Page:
Dev

UK dev loses ownership claim on forensic software he said he wrote in spare time and licensed to employer


A British developer has lost his fight to claim ownership over software he wrote while working for digital forensics firm MD5.

Michael Penhallurick claimed he had worked on the “virtual forensic computing” (VFC) software at home and in his free time while being employed by MD5, and that he retained copyright ownership over the software and had merely licensed it to the company.

MD5, however, claimed that writing the software has been a fundamental part of Penhallurick’s employment – and what it paid him £5,000 a month for – and as a result of that and other factors, such as agreements he signed, it owns the code.

The software is used mostly by police forces, and allows investigators to extract files from a seized hard drive and view them in a virtual machine, thereby avoiding altering any evidence on the drive.

The Intellectual Property Enterprise Court, in London, England, decided in favor of MD5, with Judge Richard Hacon noting a contract the company and Penhallurick had signed effectively gave MD5 ownership rights to the software it released and sold.

For his part, Penhallurick – a former South Yorkshire Police officer – said his employment contract concerned his expertise on forensics and he was initially employed on that basis. According to him, he was employed “to assist with forensic case work supplied to MD5 by police forces and his primary duties were to carry out forensic computer investigations, prepare witness statements, attend court and give evidence.” He also noted that he spent a lot of time working on the software on his home computer, at home, and in his spare time.

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MD5 meanwhile argued that Penhallurick’s duties “were more flexible and extensive than this,” the judge noted: “MD5 further says that if Mr Penhallurick created any VFC software before the start of his employment it formed no part of the VFC software created for MD5.”

A contract’s a contract

The reality, the judge decided, was that everyone was aware that Penhallurick was working on the VFC software, that he created multiple versions of it with improvements and enhancements, and that MD5 was selling these builds to people, paying the programmer a cut of sales.

Penhallurick started work on VFC in 2005, based on research he carried out during an MSc degree at Cranfield University in the three years prior, having learned of VMware and its virtualization tools in 2001.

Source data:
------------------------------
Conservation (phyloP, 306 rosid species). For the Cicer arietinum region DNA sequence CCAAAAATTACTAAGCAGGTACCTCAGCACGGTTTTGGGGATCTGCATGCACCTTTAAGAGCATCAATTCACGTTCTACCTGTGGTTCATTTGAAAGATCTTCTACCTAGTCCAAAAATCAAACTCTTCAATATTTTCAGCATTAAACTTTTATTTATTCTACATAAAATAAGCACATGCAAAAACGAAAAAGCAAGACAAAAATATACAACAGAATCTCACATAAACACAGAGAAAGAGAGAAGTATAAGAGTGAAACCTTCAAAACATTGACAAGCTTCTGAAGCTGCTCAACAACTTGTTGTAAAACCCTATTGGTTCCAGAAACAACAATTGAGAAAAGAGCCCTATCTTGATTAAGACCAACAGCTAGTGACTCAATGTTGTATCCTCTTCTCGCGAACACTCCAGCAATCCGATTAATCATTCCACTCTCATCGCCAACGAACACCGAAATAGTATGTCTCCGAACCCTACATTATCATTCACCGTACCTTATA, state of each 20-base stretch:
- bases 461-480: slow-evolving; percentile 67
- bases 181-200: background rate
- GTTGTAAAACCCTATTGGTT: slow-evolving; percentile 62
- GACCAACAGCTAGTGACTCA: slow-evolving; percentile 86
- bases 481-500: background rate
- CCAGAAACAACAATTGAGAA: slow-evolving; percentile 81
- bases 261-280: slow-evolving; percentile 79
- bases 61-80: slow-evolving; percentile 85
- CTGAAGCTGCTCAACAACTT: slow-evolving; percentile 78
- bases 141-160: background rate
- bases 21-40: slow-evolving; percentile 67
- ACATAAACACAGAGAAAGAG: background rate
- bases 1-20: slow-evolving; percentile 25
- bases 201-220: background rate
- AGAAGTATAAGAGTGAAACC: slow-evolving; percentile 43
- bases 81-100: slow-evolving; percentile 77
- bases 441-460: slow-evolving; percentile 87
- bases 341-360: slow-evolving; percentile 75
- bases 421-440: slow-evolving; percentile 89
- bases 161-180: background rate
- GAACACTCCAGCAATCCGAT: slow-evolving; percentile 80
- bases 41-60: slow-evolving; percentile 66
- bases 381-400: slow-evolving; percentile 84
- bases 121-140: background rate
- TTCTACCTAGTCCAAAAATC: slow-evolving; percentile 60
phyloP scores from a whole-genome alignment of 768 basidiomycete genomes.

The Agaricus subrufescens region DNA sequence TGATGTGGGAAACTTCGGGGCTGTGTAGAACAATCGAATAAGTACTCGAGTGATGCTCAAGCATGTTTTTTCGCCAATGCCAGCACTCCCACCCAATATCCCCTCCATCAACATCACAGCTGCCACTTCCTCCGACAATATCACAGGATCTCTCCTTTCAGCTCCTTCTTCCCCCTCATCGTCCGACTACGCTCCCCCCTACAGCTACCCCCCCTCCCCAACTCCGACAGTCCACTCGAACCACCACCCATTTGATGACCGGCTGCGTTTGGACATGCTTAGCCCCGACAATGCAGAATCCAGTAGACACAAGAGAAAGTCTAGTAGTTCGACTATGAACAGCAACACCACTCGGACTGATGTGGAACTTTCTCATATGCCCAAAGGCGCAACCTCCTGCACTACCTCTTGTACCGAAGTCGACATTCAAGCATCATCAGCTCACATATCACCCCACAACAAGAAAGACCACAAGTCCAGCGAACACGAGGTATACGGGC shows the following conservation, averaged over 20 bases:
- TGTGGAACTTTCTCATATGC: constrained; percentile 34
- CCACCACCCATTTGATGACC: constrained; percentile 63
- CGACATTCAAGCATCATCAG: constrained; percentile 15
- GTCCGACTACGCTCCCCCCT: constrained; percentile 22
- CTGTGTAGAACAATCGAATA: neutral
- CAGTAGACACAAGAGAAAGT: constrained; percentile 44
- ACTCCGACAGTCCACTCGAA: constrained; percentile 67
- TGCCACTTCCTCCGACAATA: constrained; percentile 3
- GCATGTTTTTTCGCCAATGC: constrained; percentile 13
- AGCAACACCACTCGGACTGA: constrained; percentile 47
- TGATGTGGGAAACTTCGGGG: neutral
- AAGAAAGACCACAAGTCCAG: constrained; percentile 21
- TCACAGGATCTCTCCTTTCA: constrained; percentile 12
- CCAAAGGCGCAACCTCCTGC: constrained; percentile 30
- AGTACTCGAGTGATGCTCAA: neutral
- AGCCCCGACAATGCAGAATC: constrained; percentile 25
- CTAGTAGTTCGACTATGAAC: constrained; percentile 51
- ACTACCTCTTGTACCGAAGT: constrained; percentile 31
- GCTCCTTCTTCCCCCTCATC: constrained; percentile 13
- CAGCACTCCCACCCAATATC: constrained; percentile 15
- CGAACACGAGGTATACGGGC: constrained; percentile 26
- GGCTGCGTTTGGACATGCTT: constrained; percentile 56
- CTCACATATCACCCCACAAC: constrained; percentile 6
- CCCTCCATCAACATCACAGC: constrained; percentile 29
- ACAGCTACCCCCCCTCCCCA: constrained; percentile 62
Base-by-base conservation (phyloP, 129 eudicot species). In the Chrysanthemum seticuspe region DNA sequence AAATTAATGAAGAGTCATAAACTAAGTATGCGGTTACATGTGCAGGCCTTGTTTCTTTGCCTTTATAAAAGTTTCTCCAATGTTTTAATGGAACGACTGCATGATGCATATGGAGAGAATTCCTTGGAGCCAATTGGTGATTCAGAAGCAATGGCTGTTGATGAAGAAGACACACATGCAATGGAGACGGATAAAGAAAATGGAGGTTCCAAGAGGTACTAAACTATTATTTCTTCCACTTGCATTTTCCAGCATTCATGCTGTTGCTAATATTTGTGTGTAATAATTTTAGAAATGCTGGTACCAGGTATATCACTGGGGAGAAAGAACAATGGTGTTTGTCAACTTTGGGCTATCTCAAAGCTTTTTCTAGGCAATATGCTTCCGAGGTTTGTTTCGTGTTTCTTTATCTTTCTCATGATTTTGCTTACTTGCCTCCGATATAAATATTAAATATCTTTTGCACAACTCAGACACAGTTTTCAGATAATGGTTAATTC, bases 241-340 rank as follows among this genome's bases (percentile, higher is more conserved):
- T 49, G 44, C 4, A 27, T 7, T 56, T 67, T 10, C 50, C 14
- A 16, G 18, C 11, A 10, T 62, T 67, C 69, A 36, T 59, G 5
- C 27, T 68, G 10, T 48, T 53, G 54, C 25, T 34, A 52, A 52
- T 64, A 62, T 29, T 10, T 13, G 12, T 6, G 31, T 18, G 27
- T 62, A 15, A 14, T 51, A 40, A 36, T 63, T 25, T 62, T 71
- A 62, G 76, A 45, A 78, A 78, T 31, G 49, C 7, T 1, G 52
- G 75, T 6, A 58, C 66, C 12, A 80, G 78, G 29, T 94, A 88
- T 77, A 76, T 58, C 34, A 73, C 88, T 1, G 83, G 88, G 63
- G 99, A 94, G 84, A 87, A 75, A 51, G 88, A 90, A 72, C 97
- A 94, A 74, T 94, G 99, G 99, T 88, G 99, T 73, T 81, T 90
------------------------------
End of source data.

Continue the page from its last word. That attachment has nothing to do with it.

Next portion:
When he met the owners of MD5, he outlined the manual method he used to pull files and observe them in a virtual environment, and agreed with MD5 to develop software that would automate the task, which he did. He joined the biz at the end of 2006, and by the next year, MD5 was selling VFC to customers.

Illustration of developer writing code at desk with three monitors

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But there was a clear disparity between the two sides over who would ultimately own the software. MD5 felt it had full ownership and was paying Penhallurick a salary and cut of sales in payment; Penhallurick felt he ultimately remained the owner of the software. That disparity led to a contract in 2008 that Penhallurick and MD5 signed under which Penhallurick was given a bonus of 7.5 per cent of annual VFC sales by MD5. A further agreement in 2011 increased the bonus to 10 per cent – Penhallurick felt these payments were a license royalty rather than a bonus.

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Crucially, although Penhallurick insisted he had licensed his software to MD5, it emerged during the case’s proceedings that no evidence of such a license agreement existed. Meanwhile, the end-user license agreement bundled with the application noted that MD5 was the licensor, and Penhallurick had approved its wording.

Although the judge noted that none of the contracts had been put together by lawyers, leaving dangerous ambiguities that ultimately led to the lawsuit, he felt it was clear from the various bits of paperwork signed over the years that MD5 had engaged the programmer to produce and update the software, and that the company owned the copyright from the first official version.

It all fell apart after Penhallurick resigned in 2016 and then, in January 2018, when MD5 stopped paying him for the code. The dispute clearly grew rancorous, with MD5 accusing Penhallurick of leaving the company with a third version of the software with certain functions cut out, and Penhallurick allegedly telling third parties that MD5 has no rights over the software.

But those disputes are largely brushed off in the court’s decision, published on Monday this week following a hearing in July, which ruled that MD5 owns the released and sold software, had paid Penhallurick for it, and that was that.

Which should be a salutary lesson to all software developers: if you’re working on a personal project, check your employment contract and employee rights to ensure your work doesn’t ultimately belong to your boss. ®



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